Cock-a-Doodle Doo

December 20, 2017
Subheader: 

Cock-a-doodle-whoop-dee-doo.

Review: 

This is one of those like super old books (1939) that just tells this meandering story with incredibly detailed pictures, alternating between black and white and full color. It just goes on and on.

So there's a farm by a pond. On the farm, there's a bunch of ducks. A chicken egg gets among the ducks and hatches at the same time. The farmer even recognizes this and goes, "Oh well, he will get along all right with the ducks." He just doesn't care. Clearly he doesn't know that the ducks and chicks and other animals are apparently mildly sentient in this universe.

Chickens can't swim. This poor chick is just miserable. He hears a rooster crowing from a farm on the other side of the hill, so he wants to go to the farm. He can't get there by flying so he wanders through a meadow and a forest. Various predators try to eat him and he gets away, warning their prey away as well by cheeping. Somehow he manages not to get caught, and finally makes it to the farm on the other side of the hill where there's a bunch of random animals like turkeys and geese and other chickens. A hawk comes and he runs into the chicken house successfully and goes, "Yeah, I'm gonna be happy here. Because there's chickens." And he gets food that's actually intended for chickens. And then he turns into a big red rooster.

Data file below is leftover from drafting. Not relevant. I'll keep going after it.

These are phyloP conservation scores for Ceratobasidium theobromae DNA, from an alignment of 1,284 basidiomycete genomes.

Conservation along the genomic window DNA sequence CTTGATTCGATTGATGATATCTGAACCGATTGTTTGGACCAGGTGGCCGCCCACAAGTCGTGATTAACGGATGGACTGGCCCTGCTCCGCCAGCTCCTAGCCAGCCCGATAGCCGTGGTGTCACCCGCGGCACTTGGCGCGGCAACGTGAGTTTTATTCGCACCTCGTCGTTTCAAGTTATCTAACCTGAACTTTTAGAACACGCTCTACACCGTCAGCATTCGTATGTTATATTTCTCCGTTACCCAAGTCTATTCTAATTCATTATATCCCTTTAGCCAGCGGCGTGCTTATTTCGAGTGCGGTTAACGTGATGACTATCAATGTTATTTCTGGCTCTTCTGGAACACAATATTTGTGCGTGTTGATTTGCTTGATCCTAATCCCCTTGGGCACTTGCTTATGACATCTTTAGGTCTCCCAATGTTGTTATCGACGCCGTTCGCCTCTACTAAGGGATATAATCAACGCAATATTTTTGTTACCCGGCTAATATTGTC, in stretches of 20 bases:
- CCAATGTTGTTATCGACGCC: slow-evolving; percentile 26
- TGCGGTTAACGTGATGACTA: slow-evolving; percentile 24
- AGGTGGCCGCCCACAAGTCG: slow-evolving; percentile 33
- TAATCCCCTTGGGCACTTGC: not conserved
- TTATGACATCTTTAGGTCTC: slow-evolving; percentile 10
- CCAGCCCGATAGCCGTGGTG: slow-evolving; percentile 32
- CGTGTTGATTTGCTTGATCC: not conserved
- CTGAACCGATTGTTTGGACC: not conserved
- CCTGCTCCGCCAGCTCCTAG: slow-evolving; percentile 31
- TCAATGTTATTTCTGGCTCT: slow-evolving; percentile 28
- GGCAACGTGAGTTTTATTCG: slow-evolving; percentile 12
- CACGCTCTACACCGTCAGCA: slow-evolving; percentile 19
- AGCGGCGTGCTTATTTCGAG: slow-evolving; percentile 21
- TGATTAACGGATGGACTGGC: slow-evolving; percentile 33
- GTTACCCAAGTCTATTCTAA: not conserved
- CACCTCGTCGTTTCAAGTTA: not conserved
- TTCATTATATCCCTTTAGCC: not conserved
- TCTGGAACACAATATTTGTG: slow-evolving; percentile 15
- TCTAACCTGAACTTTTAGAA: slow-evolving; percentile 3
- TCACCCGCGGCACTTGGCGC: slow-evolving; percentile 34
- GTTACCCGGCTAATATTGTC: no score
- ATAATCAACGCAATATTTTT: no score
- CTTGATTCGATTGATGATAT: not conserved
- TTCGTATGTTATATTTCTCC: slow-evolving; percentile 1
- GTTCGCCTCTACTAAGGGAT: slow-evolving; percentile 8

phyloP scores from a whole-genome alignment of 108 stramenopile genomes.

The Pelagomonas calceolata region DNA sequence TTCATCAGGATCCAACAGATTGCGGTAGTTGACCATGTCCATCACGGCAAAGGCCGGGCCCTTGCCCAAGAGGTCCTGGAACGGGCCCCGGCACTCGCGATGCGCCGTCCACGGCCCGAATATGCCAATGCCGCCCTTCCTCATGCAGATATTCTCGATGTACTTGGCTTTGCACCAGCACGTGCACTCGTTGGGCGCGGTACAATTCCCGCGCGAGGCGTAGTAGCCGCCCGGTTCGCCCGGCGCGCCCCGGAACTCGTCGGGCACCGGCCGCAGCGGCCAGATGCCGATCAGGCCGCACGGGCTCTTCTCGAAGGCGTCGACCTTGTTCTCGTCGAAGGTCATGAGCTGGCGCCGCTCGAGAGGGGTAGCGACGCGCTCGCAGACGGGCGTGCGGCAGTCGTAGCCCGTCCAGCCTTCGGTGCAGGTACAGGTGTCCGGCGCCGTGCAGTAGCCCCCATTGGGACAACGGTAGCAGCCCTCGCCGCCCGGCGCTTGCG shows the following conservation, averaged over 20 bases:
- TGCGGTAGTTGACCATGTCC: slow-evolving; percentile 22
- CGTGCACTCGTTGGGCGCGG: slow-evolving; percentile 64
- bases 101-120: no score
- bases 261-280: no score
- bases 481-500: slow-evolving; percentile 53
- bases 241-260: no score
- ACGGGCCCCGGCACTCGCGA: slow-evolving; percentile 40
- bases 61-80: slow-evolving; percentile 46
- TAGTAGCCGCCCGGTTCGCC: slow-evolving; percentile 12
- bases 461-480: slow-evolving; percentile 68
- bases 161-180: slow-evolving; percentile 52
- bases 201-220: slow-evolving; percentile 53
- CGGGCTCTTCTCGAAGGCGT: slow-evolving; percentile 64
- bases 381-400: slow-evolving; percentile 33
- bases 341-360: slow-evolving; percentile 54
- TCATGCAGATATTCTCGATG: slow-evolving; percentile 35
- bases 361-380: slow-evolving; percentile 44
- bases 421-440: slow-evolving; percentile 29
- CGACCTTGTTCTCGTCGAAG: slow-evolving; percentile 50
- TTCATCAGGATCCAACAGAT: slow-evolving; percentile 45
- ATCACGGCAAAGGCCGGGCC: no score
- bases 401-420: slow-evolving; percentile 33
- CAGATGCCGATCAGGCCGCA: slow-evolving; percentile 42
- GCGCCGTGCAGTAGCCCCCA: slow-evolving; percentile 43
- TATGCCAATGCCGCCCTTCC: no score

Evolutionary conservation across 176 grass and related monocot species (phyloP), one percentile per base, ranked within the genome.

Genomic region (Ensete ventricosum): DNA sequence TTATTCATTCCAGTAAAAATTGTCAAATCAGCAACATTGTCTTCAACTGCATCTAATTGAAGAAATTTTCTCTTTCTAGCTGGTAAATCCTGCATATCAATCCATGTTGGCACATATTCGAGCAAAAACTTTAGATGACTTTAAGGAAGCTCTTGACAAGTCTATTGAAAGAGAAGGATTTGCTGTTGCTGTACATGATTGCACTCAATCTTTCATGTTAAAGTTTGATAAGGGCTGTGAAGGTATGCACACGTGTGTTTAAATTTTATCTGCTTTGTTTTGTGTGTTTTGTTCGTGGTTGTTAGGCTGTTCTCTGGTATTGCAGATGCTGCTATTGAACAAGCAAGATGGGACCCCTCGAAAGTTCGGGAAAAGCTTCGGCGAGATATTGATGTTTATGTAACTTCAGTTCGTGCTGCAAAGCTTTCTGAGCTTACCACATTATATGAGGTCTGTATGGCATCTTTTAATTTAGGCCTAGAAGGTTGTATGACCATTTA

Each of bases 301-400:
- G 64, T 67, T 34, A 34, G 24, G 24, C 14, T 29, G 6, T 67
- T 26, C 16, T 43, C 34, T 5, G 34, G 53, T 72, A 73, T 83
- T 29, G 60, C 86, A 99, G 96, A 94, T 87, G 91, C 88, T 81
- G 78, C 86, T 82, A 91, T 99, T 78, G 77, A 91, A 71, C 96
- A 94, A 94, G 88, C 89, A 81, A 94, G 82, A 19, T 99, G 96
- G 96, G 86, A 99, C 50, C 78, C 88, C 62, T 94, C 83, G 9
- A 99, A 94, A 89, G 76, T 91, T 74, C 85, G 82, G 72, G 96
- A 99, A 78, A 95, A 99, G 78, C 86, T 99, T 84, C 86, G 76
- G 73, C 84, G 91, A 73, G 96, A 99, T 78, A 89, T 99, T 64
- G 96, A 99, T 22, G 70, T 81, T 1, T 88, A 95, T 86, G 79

Whoop-dee-doo. It's just an extended biography of a chicken with exactly one incident in his life of any interest at all. Really, the farmer that owned him should have thought, "I bet this egg came from that farm on top of the hill," because seriously, ducks don't lay chicken eggs. Doesn't happen. Instead, he's just oblivious to the origin of the chicken egg. If he bought it, how was he (or the seller) unable to tell the difference between duck eggs and chicken eggs? After the chick was born, he should have said, "I don't do chickens. Maybe I should give it to my neighbor in the farm on top of the hill who has chickens. I know, because I can hear them crowing all the freaking time."

Basically, the farmer/owner was a lazy jerk and the chick suffered for it. But then he turned into a rooster and I guess everything's okay again. The story just meanders. It doesn't go anywhere. It's not terribly interesting. At least there's some conflict in there for a slight bit of interest, but there's no point to it.

Message: 

The world is dangerous for baby chicks.

Publication Year
  • 1939
Age Range
Age Range: 
n/a
Number of Pages
Number of Pages: 
50
Number of Words on Typical Page
Number of Words: 
55

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